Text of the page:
Employee ownership hit the headlines recently after Julian Richer, founder of the retail chain Richer Sounds, handed his business over to the workers. Richer’s pledge is far from the first -- so how does it work and what are its benefits?
Julian Richer certainly fits the profile of a maverick. The entrepreneur has been outspoken in his criticism of tax avoidance, zero-hours contracts and capitalism as it exists presently. Indeed, he literally wrote the book on what he calls “ethical capitalism”.
Instead of a Gekko-esque pursuit of profit maximisation, Richer has always insisted on fair treatment for employees. The company has prioritised secure, well-paying employment and Richer has assiduously avoided investment and shareholders.
That last part is what makes his decision to give Richer Sounds to his employees a simple exercise. Richer will sell 60% of his shares to an employee-owned trust for £9.2m, and he will give £3.5m of that amount back to employees in payouts of £1,000 for each year worked in his hi-fi stores.
And employees are inheriting a business that’s in phenomenal shape. Thanks in large part to Richer’s business acumen, the company has avoided expensive leases and business rates, opting instead to buy freeholds on most of their 52 locations.
“Any idiot can sign a lease,” Richer told the Guardian. “I always wanted to be in control of my own destiny by owning the freeholds.” Richer Sounds’ rent and rates bill is just 1.5% of turnover, an extraordinarily low amount, and the company boasted a healthy net profit of £9.7m in 2018.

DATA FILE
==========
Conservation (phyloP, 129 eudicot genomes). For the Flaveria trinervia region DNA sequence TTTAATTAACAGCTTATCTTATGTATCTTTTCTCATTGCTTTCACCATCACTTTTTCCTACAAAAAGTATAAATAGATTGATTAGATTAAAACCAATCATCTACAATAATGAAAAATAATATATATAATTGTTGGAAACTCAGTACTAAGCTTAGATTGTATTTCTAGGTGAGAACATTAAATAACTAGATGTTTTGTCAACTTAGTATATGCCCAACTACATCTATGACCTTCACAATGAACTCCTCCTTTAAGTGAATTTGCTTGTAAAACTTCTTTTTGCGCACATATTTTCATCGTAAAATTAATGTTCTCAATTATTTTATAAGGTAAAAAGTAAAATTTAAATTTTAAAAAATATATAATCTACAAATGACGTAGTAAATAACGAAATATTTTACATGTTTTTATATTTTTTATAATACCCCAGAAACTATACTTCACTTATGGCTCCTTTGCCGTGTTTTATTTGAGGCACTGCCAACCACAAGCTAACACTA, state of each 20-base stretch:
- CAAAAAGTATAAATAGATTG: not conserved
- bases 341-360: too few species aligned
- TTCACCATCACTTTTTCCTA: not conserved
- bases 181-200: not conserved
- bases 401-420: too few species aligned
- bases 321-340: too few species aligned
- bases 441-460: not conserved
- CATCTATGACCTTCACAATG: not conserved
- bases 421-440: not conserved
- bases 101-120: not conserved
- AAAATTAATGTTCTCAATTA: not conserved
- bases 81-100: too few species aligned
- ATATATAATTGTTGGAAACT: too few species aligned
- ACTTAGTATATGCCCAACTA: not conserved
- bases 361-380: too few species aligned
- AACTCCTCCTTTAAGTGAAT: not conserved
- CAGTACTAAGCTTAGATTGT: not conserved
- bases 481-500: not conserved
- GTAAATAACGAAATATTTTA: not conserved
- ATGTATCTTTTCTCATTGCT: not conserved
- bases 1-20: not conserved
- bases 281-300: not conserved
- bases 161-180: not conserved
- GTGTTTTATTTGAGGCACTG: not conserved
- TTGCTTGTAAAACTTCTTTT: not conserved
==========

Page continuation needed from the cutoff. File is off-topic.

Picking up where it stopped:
Richer’s outspoken advocacy and the way the sale has been conducted has drawn praise and attention, but according to the Employee Ownership Association (EOA), employee ownership trusts (EOT) are becoming more commonplace.
According to EOA, there are 350+ employee-owned businesses at present and “a healthy pipeline of about 50 more on the journey” towards employee ownership.
“Since the Finance Act 2014 saw the introduction of the EOT there has been 250 businesses adopt the EOT structure,” the EOA said in a statement. “At last count in 2017 61% of the EOTs who had filled out the survey had a sales turnover of £1m-10m the growth in the number of SMEs.”
An EOT sale isn’t a giveaway, either. For the seller it presents numerous advantages, explained Richard Cowley, a finance director at RM2, a specialist advisory for EOT transactions and employee share schemes.
“The owner doesn’t have to open their books to a competitor. They don’t have to give trade secrets away, the transactions are quicker, and it costs a lot less to do an EOT,” Cowley said. “And you get all your capital gains tax free.”
The pitfall of an EOT transaction is simple: you likely won’t receive the full amount immediately. If you’re selling a moderately sized business at full valuation, the business is unlikely to raise enough debt to pay for the transaction in full.
“The seller will have to lend money to the business via the trust and be paid over a period of time, while the business generates enough cash to pay for itself,” Cowley explained. “The norm is that vendors will be repaid in five years.”
But to Cowley, and other EOT advocates, this is a small price to pay. EOT transactions are a tried-and-tested way to preserve your company’s legacy and protect employees, Cowley said. “If you sell to a third-party, even with the best will in the world, things are going to change. It won’t be the same business you started and by selling to an EOT, you protect your employees and you reward them.”
About Francois Badenhorst
I'm AccountingWEB's business editor. Feel free to get in touch with comments, tips, scoops or irreverent banter.